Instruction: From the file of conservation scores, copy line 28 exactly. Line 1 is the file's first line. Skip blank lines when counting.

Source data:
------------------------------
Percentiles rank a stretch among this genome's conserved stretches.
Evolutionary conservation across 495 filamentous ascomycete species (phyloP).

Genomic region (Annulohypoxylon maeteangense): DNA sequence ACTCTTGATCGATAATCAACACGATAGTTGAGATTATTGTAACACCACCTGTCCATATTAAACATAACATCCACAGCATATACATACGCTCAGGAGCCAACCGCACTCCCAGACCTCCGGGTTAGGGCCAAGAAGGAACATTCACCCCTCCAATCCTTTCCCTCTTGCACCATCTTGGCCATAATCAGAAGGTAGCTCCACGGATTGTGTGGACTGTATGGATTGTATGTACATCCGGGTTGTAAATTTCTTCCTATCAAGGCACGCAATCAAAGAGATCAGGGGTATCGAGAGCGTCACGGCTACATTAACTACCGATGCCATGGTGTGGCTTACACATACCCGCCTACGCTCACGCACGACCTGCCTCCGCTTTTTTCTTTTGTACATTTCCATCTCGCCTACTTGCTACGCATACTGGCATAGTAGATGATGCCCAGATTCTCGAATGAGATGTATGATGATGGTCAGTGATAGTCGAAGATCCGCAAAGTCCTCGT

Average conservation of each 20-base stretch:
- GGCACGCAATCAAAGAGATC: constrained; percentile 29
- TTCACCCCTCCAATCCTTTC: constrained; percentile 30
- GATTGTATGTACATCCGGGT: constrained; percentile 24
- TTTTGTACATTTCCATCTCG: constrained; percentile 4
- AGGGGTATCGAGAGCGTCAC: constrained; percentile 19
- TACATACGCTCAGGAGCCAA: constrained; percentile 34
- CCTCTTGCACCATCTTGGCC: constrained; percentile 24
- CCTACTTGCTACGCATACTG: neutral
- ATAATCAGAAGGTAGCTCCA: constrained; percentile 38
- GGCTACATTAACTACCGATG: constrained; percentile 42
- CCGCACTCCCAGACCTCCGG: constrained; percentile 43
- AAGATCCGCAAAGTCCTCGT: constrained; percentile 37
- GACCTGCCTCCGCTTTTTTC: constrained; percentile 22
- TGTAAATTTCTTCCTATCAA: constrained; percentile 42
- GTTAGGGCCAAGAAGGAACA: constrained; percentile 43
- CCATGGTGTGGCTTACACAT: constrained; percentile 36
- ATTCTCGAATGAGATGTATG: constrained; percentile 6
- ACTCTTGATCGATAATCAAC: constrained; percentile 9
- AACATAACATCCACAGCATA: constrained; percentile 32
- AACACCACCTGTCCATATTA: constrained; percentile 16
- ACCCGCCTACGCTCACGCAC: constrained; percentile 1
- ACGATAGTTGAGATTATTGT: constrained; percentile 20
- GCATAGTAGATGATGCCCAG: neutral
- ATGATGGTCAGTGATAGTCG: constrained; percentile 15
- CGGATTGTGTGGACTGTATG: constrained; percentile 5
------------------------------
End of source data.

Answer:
- ATGATGGTCAGTGATAGTCG: constrained; percentile 15